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Common Information

Newton’s surprising success at developing the laws of motion, as well as the development and refinement of other physical laws, led to the idea of scientific determinism. The first expression of this principle was in the beginning of the nineteenth century by Laplace, a French scientist. Laplace argued that if one knew the position and velocity of all the particles in the universe at a given time, the laws of physics would be able to predict the future state of the universe.

Scientific determinism held sway over a great many scientists until the early twentieth century, when the quantum mechanics revolution occurred. Quantum mechanics introduced the world to the idea of the uncertainty principle, which stated that it was impossible to accurately measure both the position and the velocity of a particle at one time. Because Laplace’s omniscience could never occur, even in theory, the principle of scientific determinism was thrown into doubt. However, quantum mechanics does allow for a reduced form of scientific determinism. Even though physicists are unable to know precisely where a particle is and what its velocity is, they can determine certain probabilities about its position and velocity. These probabilities are called wave functions. By use of a formula known as the Schrodinger equation, a scientist with the wave function of a particle at a given time can calculate the particle’s future wave function. These calculations can give the particle’s position or velocity, but not both. Thus, the physicist is in possession of exactly half of the information needed to satisfy Laplace’s view of determinism. Unfortunately, under modern physics theories, that is far as any researcher can go in predicting the future.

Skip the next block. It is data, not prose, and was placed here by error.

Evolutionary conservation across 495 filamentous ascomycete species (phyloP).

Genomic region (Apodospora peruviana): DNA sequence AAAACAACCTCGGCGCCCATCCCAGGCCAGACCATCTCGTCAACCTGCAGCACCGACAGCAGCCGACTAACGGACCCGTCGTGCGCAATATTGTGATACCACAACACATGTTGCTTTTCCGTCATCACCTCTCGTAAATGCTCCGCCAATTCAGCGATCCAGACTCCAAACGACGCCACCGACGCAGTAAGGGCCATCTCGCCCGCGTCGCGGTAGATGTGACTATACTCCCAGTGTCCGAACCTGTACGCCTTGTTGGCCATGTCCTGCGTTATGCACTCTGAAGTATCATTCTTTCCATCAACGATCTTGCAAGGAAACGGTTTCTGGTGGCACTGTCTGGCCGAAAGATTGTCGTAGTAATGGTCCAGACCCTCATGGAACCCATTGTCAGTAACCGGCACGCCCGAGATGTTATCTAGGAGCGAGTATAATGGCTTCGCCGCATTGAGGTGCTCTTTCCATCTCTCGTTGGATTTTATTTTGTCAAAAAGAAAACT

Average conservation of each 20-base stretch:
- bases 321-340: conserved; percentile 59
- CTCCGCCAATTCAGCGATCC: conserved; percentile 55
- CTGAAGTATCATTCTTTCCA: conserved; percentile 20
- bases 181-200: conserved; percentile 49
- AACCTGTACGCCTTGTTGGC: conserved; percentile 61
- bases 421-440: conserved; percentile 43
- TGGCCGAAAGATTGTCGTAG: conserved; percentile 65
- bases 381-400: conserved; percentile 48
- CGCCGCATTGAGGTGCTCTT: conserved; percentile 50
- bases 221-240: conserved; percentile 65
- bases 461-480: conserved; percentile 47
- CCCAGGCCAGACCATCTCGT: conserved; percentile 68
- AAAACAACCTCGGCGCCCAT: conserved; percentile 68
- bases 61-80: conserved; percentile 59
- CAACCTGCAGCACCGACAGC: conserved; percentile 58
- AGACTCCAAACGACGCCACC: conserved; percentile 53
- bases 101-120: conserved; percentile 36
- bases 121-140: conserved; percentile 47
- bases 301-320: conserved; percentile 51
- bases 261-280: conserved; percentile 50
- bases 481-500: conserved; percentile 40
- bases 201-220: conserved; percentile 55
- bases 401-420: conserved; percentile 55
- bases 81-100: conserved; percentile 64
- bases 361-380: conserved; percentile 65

Common Information Question: 1/4

The passage suggests that if scientific determinism were true:


scientists would, in theory, be able to predict the future


all the particles in the universe would have a measurable position and velocity


the theory of quantum mechanics would be false


Schrodinger’s equation could be used to calculate any particle’s Position


the quantum mechanics revolution would not have occurred

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Option(A) is correct

The end of the first paragraph states that "if one knew the position and velocity of all the particles in the universe at a given time, the laws of physics would be able to predict the future state of the universe." Thus, if scientific determinism were true, scientists in theory could predict the future.

The passage says choice B is not true because of the uncertainty principle, but it does not imply that this fact would be true if determinism were also true.

Choice C is not necessarily true; if scientific determinism were true, it would mean scientists could predict the future in theory, even if practically there were no way to do it.

Choice D is not correct because the equations have nothing to do with determinism.

Choice E is also not necessarily true for reasons similar to those discussed for choice C.

(1) Comment(s)

Anand Gupta

"A" does not seems to be right as "predict the future" as in question and "predict the future of universe" may have different meanings. 4